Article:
"The medical profession expressed qualified support this week for the release of a new office-testing kit for medical practices. Consisting of a slim spatula, a glass slide, and 2 sachets of reagent, Poosmear (TM) will enable on-the-spot testing for mucus and inflammatory cells in fresh faeces.
The makers expect the kit to be of use primarily to gastroenterologists and GPs, and they claim it will be a useful screening tool for patients suspected of having inflammatory bowel disease (IBD), as well as offering reassurance to any patient concerned about altered bowel habits.

The test involves the collection of faeces directly from the rectum, with the sample being smeared liberally across the slide and allowed to dry. (As this might take some time in the case of diarrhoea, the use of a hairdrier is suggested.) When the sample is completely dry, the reagents are added and the resulting colour change compared to a chart.

The kit is expected to cost about $20, and is distributed by [company] Ltd."

I am relieved to report that most of group guessed the truth even before they got to the company name. Besides, they are used to my turning up with stuff I write on the train. ;-)
In fact I had a far better April Fool's "catch" rate with my fellow tutors. LOL

I have previously mentioned some of the little things which I find very rewarding in my role as a volunteer in the Open Directory Project, and another one happened in the last couple of weeks.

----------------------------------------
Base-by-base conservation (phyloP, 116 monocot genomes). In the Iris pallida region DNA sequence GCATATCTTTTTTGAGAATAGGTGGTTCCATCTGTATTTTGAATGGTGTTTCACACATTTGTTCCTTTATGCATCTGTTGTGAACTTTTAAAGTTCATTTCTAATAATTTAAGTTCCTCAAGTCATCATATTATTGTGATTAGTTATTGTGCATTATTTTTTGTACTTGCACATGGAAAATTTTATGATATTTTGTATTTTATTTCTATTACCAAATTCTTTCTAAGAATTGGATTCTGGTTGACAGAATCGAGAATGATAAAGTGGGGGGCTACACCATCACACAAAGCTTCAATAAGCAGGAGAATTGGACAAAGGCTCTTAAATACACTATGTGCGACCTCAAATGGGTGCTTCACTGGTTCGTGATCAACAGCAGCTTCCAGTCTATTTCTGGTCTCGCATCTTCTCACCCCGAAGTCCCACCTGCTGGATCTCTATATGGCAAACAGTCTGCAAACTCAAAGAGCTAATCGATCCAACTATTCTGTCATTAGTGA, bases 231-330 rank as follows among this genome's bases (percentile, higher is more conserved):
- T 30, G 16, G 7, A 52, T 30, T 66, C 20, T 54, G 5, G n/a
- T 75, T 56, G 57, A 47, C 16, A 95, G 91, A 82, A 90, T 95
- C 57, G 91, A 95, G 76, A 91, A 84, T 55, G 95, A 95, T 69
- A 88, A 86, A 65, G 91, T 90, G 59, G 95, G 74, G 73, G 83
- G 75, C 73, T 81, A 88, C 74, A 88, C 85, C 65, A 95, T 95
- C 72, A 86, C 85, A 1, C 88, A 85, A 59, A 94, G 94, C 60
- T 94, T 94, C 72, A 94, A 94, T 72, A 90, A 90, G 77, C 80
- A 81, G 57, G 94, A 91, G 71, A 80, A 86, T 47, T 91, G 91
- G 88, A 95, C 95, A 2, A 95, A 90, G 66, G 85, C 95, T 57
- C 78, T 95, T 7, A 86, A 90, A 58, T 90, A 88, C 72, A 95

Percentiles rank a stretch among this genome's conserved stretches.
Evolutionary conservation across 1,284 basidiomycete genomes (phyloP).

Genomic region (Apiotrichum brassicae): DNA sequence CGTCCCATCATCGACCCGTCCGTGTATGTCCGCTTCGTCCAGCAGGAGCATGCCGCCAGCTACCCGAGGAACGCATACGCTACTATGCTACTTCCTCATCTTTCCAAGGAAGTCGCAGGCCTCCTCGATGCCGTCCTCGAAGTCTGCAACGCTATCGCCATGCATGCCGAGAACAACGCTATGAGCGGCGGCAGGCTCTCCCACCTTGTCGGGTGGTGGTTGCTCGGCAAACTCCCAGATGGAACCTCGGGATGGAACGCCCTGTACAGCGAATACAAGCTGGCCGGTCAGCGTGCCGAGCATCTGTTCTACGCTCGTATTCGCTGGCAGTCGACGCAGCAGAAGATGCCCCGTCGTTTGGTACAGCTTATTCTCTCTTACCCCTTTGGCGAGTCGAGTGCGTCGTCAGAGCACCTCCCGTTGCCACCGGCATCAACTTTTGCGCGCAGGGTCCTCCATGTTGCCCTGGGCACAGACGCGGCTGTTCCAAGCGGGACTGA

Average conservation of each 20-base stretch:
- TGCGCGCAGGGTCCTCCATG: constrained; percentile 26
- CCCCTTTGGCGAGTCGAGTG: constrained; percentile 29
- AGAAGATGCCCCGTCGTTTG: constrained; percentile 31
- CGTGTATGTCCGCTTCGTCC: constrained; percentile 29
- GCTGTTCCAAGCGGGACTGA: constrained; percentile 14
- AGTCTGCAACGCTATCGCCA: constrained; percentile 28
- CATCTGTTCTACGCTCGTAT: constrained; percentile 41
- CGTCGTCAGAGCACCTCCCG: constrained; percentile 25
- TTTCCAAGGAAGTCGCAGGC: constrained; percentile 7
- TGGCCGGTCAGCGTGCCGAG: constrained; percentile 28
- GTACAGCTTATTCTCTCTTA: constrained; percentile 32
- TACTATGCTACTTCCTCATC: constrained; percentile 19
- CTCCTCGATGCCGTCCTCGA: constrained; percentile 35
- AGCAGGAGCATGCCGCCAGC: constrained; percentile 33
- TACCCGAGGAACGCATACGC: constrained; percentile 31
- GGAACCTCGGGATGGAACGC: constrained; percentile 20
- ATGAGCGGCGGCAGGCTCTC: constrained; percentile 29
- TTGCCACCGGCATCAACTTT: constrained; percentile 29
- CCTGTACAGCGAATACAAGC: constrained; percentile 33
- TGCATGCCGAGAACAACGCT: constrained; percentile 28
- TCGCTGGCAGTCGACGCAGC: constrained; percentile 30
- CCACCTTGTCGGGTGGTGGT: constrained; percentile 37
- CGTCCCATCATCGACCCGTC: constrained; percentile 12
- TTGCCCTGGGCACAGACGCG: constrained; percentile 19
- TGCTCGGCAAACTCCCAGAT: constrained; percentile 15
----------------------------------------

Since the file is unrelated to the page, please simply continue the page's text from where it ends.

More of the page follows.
Many hundreds of people apply each week to become editors, and I described the application and review process in detail in "FAQ about ODP/DMOZ editing Part 1: Applying". It can be a rather dispiriting task to review one poor or careless application after another, and the ones which are acceptable tend to stand out from the crowd. Unfortunately, many of these new editors do only a few edits before losing interest, but every now and then one of them will use their account with great enthusiasm: reading the many resources, using the internal forums, searching for worthwhile sites, improving the category, and generally doing their best to learn how to be a useful and productive member of the editing community.
It is always a pleasure to see someone re-apply after an unsuccessful application, and then go on to become an enthusiastic and conscientious editor. I recently joined someone like this to the directory, and it's a real treat. :-)


Related Posts with Thumbnails